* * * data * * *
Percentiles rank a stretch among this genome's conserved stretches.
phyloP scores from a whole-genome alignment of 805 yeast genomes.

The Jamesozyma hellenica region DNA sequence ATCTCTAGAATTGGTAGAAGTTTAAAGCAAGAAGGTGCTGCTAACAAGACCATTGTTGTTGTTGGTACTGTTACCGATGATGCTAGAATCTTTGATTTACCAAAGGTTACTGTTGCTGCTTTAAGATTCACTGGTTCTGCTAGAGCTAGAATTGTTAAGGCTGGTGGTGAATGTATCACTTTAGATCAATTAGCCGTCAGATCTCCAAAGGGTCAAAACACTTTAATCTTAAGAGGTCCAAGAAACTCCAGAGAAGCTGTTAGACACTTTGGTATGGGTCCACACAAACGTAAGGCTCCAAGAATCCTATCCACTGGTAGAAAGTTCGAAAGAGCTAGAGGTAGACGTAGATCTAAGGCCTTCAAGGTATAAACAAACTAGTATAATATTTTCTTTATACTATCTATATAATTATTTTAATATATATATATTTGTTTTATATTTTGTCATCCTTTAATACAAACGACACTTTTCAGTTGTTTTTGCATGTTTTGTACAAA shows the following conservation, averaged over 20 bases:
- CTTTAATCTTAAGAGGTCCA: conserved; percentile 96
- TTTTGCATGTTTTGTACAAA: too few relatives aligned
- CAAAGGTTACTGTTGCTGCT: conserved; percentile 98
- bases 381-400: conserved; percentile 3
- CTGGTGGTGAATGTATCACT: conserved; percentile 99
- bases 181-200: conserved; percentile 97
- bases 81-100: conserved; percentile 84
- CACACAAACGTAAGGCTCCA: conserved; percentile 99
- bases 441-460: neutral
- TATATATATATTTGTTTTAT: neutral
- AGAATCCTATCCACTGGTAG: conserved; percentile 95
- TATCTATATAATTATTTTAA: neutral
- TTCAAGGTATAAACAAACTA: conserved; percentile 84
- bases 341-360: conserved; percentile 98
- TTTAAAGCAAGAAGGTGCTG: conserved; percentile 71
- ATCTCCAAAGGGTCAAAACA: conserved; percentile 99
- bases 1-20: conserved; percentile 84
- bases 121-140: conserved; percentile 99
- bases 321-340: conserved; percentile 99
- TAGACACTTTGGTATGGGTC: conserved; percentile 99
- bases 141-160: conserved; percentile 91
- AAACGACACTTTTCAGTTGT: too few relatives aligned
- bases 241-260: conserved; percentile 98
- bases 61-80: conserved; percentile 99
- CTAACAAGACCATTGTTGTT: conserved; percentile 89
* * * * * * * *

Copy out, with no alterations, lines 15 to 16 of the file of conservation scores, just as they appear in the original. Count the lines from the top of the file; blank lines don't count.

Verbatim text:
- TATCTATATAATTATTTTAA: neutral
- TTCAAGGTATAAACAAACTA: conserved; percentile 84